Q: I filed for my taxes on Turbo Tax I got a message saying that my social security number has been used and one of my dependents. Can I ever find out who did it? What if their using numbers in other places? Will I get my refund?
A: If someone has used your Social Security number (or your children’s social security numbers) to file an income tax return, you need to alert the authorities as soon as possible and advise them that you have been the victim of identity theft.
Start by filling out IRS Form 14039, an Identity Theft Affidavit, which tells the the IRS that someone has already fraudulently used your Social Security number – or that you suspect you may be a potential victim of fraud.
This Form 14039 lets you advise the IRS of any incidents that are currently impacting your taxes, as well as any incidents that could impact your taxes in the future.
To prove that you are who you say you are, you’ll have to submit to the IRS documentation such as a passport, driver’s license, social security card, or another federal or state-issued government ID card.
Send these documents via mail or fax:
Mailing address: Internal Revenue Service
P.O. Box 9039
Andover, MA 01810-0939
FAX: (Not toll-free)
Since the IRS is accustomed to seeing these kinds of scams, the IRS actually has a dedicated division to dealing with cases where someone has stolen another person’s social security number and used it to file an income tax return.
The IRS department to call for help is the IRS Identity Protection Specialized Unit, toll free at 800-908-4490.
To deal with this issue of someone stealing your social security number or falsely filing taxes in your name, you should also put a credit freeze and a credit alert on your credit reports.
Lastly, if your purse or wallet was stolen or someone seems to have misappropriated your personal data – such as your social security card/number, or driver’s license, etc. – you need to immediately file a police report with your local police department.
Hopefully, who ever did this will be caught. If you know who did it, and it was a family member or a friend, I would confront that person and issue this ultimatum.
This is especially helpful advice for anyone whose credit has been wrecked by a relative who committed identity theft.
Unfortunately, most people are mostly in the dark — at least at first — about their social security being misused.
The way most people ultimately find out about someone else using their social security number is when an individual files his or her taxes, and gets a notice or letter from the IRS indicating that a tax return has already been filed or stating that you received wages from some employer that you never had.
Any such letter is a big red flag that you’ve probably been the victim of identity theft.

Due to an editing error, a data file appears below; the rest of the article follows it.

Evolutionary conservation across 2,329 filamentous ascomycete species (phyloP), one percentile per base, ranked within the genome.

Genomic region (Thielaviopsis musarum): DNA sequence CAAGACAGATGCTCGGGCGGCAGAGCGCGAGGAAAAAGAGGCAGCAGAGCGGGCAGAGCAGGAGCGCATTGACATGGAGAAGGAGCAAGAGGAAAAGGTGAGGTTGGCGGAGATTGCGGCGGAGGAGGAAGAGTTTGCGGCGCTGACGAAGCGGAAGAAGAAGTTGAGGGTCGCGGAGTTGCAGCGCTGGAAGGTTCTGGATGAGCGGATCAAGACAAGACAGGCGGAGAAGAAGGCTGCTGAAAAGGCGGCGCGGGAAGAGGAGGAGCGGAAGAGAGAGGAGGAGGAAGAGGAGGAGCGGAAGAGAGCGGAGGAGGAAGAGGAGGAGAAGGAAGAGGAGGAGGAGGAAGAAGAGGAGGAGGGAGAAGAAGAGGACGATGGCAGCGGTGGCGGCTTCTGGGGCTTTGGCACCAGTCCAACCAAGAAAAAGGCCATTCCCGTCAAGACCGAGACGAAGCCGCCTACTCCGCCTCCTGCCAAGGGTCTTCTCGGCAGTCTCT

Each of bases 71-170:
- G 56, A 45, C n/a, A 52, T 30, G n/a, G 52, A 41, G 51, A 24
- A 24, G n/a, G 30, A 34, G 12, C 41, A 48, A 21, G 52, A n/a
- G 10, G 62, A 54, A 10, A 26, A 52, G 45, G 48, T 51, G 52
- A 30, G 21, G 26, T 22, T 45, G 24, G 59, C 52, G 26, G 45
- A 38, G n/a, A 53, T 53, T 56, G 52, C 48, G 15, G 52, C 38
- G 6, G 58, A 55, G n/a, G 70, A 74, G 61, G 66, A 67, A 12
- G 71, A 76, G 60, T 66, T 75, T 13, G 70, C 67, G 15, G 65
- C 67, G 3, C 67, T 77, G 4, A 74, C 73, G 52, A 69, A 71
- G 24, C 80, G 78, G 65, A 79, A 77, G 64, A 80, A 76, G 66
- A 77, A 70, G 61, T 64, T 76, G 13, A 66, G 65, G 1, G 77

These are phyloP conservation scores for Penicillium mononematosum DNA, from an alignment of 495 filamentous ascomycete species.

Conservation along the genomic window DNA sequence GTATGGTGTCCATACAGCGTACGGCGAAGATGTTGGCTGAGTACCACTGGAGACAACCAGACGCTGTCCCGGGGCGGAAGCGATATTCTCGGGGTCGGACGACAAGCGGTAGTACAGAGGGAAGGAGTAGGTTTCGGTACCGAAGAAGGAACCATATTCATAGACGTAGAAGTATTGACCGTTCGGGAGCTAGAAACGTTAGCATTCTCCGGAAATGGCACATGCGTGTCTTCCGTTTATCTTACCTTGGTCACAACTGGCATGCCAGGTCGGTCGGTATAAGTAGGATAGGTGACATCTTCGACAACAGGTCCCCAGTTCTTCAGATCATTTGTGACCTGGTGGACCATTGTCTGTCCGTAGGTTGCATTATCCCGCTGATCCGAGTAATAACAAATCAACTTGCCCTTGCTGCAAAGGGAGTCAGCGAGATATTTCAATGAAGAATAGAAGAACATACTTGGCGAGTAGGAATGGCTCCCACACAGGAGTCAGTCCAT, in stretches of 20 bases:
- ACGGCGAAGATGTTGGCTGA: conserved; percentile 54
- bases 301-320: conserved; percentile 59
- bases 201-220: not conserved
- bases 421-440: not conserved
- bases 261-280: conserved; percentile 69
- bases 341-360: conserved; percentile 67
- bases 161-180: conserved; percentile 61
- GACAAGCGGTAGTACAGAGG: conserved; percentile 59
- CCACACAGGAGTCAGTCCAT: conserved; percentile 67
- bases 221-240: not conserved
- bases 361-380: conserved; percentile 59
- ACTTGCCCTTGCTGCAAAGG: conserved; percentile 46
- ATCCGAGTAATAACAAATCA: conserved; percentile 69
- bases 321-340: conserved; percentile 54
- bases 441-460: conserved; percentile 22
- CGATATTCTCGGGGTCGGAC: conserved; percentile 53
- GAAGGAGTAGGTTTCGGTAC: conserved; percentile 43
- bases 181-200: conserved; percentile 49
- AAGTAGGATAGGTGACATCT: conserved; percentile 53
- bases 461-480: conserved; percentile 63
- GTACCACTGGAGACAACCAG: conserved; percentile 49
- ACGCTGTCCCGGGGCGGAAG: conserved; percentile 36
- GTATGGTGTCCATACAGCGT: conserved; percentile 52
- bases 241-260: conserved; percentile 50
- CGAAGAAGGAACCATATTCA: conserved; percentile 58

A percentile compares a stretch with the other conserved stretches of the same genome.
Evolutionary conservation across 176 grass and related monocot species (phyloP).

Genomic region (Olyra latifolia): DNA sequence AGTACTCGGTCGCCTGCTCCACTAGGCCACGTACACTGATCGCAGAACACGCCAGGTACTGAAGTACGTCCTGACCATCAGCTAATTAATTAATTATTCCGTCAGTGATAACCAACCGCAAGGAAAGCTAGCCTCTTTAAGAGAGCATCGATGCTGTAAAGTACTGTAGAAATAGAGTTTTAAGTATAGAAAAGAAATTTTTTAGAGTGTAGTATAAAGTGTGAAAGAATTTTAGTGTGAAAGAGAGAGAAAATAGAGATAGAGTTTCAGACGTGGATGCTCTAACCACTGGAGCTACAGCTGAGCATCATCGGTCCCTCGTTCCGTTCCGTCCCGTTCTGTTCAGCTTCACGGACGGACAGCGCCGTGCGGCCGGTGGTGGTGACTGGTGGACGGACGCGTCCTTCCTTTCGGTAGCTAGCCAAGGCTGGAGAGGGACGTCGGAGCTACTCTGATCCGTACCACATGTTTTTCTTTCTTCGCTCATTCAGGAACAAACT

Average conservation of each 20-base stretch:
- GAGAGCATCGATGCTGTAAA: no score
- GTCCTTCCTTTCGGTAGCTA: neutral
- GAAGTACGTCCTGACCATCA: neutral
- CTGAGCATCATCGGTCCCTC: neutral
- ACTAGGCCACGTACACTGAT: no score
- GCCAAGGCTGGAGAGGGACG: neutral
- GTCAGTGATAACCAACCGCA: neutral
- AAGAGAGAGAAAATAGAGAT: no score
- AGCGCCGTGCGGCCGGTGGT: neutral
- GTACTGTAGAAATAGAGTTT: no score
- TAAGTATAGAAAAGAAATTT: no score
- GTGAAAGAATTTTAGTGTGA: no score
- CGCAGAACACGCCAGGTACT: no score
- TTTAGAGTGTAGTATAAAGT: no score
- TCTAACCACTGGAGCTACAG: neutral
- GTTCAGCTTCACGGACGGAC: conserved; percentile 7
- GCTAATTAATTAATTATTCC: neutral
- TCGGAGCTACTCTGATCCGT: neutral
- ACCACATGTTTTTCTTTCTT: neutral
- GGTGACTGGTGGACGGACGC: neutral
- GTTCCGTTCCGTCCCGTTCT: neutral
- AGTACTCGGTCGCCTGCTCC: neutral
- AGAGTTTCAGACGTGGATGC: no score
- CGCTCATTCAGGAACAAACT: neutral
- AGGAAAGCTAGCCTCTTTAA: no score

Do take the steps outlined above because someone fraudulently using your social security number could get a tax refund check, block you from getting your own taxes filed in a timely manner (potentially holding up or preventing you from getting a legitimate refund).
Additionally, the identity thief could get anything from credit and loans to a job or government benefits using your name and/or social security number. So shut down that fraud ASAP!
Crooks can use your Social Security number to file taxes in your name, illegally snatching away a federal tax refund to which you’re legitimately entitled.
Then you have to deal with the hassle of trying to prove your identity to the IRS – a messy situation that can take months to correct. And that’s not all.
When an identity thief gets his or her hands on your Social Security number, he or she can also: charge up debts in your name, open authorized credit accounts, or try to tap into your bank and other financial accounts.
Unfortunately, millions of people in the U.S. are victimized by scams involving identity theft and fraudulent use of a Social Security number.
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All information on this blog is for educational purposes only. Lynnette Khalfani-Cox, The Money Coach, is not a certified financial planner, registered investment adviser, or attorney. If you need specialty financial, investment or legal advice, please consult the appropriate professional. Advertising Disclosure: This site may accept advertising, affiliate payments or other forms of compensation from companies mentioned in articles. This compensation may impact how and where products and companies appear on this site. AskTheMoneyCoach™ and Lynnette Khalfani-Cox, The Money Coach® are trademarks of TheMoneyCoach.net, LLC.